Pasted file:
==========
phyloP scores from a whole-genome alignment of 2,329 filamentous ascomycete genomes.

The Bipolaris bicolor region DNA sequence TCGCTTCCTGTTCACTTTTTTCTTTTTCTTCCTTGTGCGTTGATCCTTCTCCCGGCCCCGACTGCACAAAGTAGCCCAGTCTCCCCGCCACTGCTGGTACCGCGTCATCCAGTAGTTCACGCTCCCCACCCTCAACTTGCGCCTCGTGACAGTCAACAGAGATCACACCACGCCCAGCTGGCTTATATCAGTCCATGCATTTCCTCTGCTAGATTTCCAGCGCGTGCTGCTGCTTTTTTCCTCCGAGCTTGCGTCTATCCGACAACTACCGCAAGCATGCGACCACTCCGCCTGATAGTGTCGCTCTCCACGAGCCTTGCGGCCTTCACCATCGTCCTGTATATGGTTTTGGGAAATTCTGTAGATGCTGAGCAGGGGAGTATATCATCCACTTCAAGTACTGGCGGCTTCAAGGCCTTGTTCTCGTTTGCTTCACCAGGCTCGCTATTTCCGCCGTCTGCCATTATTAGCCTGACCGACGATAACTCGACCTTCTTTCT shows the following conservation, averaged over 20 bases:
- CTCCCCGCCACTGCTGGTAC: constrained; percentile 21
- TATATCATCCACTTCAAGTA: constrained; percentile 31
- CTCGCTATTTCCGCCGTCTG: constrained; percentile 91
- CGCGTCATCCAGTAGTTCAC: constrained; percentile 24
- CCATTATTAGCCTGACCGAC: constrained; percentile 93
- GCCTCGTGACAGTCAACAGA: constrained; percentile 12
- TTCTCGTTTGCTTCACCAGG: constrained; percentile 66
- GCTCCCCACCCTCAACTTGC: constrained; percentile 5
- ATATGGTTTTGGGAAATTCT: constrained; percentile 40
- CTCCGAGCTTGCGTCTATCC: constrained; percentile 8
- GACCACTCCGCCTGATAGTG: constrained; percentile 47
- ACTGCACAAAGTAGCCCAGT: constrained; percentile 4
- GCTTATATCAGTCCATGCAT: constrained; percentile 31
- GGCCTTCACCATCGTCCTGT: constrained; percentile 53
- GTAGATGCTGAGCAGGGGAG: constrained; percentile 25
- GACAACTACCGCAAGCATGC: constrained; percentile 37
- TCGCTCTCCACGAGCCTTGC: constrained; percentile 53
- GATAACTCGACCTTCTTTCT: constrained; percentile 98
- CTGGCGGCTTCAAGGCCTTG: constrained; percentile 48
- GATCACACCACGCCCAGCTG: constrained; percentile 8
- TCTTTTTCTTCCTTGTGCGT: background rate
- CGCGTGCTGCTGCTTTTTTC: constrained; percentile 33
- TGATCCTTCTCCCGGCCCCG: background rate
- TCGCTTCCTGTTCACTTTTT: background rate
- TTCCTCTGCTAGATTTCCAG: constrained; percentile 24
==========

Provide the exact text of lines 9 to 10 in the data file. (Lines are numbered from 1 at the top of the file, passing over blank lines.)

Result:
- TTCTCGTTTGCTTCACCAGG: constrained; percentile 66
- GCTCCCCACCCTCAACTTGC: constrained; percentile 5